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This volume honors Prof. James R. Royse on the occasion of his seventy-fifth birthday and celebrates his scholarly achievement in the fields of New Testament textual criticism and Philonic studies. An introductory section contains a biographical notice on the honoratus and a complete list of his scholarly publications. Part one contains nine articles on New Testament textual criticism, focusing on methodological issues, difficult passages and various textual witnesses. Part two presents eight studies on the thought, writings, textual record, and reception of Philo of Alexandria. This wide-ranging collection of articles will introduce the reader to new findings in the scholarly fields to which Prof. Royse continues to make such an outstanding contribution.
In: Scribes Writing Scripture
In: Scribes Writing Scripture
In: Scribes Writing Scripture
In: Scribes Writing Scripture
In: Scribes Writing Scripture
In: Scribes Writing Scripture
In: Scribes Writing Scripture

Abstract

The present article discusses etymological parallels between ancient Egyptian and Modern South Arabian languages (MSAL) and the possible presence of Egyptian lexical items in MSAL. Bidirectional lexical loans have been the object of much research between Northwest Semitic and Egyptian (Bates, 2004; Hoch, 1994), while Egyptian–Arabic lexical cognates and loans across the Arabian Peninsula have been recently demonstrated (Borg, 2019a, b). I show the parallel evolution of the Proto-Afroasiatic phonological system in Egyptian and MSAL through some proposed parallel etymologies, assuming that loans may deviate from the general rules, undergoing transformations due to speakers’ perceptions and phonological adaptation. The Egyptian provenance may explain the etymology of three MSAL words, a word for ‘incense’ (perhaps found also in Ugaritic), a word for ‘camel grunt’, and one for ‘canoe.’

In: The IOS Annual Volume 21. “Carrying a Torch to Distant Mountains”

Abstract

This article discusses the complex grammatical and typological properties of two regions in Galilee from a comparative areal perspective. The varieties investigated are the speech of (1) a dozen villages in the Jezreel Plain (Marǧ Ibn ʕĀmir) and (2) four Arab villages in the Hula Valley (Sahl al-Ḥūla) that no longer exist. Due to their juxtaposition between the Central Palestinian, Galilean, Lebanese, Syrian, Jordanian, and bedouin-type Shawi dialects, the Arabic varieties of the two regions can be regarded as transitional dialects. They show some typical bedouin traits, but also have some striking features in common with the sedentary dialects of neighboring regions: specifically, the dialect of the Hula Valley shares some characteristics with both the Syrian Ḥawrāni dialects and the sedentary dialects of southern Lebanon, while the dialect of Marǧ ibn ʕĀmir exhibits similarities with the dialects of northern and central Jordan as well as with the sedentary dialects spoken in the so-called Muṯallaṯ area to the south. Both regions are, of course, also linguistically linked to the other dialects of Galilee. In addition to providing notes on phonology, morphology, and syntax, the article briefly discusses the historical background and the degree of the bedouin influence, which is likely less significant than originally maintained. The final section presents four transcribed texts along with an English translation and linguistic commentary.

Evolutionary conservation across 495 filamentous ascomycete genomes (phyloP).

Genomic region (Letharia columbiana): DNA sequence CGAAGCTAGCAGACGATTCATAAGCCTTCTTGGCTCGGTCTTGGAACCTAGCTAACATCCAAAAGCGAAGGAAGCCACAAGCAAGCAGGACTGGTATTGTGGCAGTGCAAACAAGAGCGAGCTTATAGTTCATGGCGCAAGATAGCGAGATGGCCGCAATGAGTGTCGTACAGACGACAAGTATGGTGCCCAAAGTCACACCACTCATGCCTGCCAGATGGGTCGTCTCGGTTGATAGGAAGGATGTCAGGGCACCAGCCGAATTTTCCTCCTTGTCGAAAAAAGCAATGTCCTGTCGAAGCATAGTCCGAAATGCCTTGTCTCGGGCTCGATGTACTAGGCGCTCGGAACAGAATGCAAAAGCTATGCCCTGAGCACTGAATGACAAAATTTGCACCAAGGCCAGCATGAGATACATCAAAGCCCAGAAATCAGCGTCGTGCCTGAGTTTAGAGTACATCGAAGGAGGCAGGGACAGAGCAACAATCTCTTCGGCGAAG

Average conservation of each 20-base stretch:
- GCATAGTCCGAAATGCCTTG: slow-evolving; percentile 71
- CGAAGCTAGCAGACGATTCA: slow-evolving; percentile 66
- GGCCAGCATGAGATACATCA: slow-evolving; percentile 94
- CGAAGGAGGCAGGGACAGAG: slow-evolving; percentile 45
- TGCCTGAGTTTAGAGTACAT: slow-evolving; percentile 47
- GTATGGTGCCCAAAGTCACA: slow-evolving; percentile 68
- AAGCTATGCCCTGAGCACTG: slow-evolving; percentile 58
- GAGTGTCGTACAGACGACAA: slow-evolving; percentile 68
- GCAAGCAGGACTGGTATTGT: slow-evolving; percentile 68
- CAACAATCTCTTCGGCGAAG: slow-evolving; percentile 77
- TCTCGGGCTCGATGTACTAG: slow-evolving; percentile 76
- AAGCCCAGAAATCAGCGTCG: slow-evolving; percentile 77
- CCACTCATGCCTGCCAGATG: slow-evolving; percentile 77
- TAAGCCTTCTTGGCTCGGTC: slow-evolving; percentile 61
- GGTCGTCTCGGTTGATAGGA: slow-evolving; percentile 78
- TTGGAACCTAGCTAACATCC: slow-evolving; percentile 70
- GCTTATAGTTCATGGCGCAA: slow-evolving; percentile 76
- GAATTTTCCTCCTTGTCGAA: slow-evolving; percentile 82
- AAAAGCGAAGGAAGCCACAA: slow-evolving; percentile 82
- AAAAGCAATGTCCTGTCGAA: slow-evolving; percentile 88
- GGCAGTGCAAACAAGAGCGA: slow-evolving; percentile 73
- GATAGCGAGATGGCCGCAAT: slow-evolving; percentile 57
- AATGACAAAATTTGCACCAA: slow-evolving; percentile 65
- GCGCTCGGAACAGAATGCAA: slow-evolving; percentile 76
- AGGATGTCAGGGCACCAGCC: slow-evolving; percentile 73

In: The IOS Annual Volume 21. “Carrying a Torch to Distant Mountains”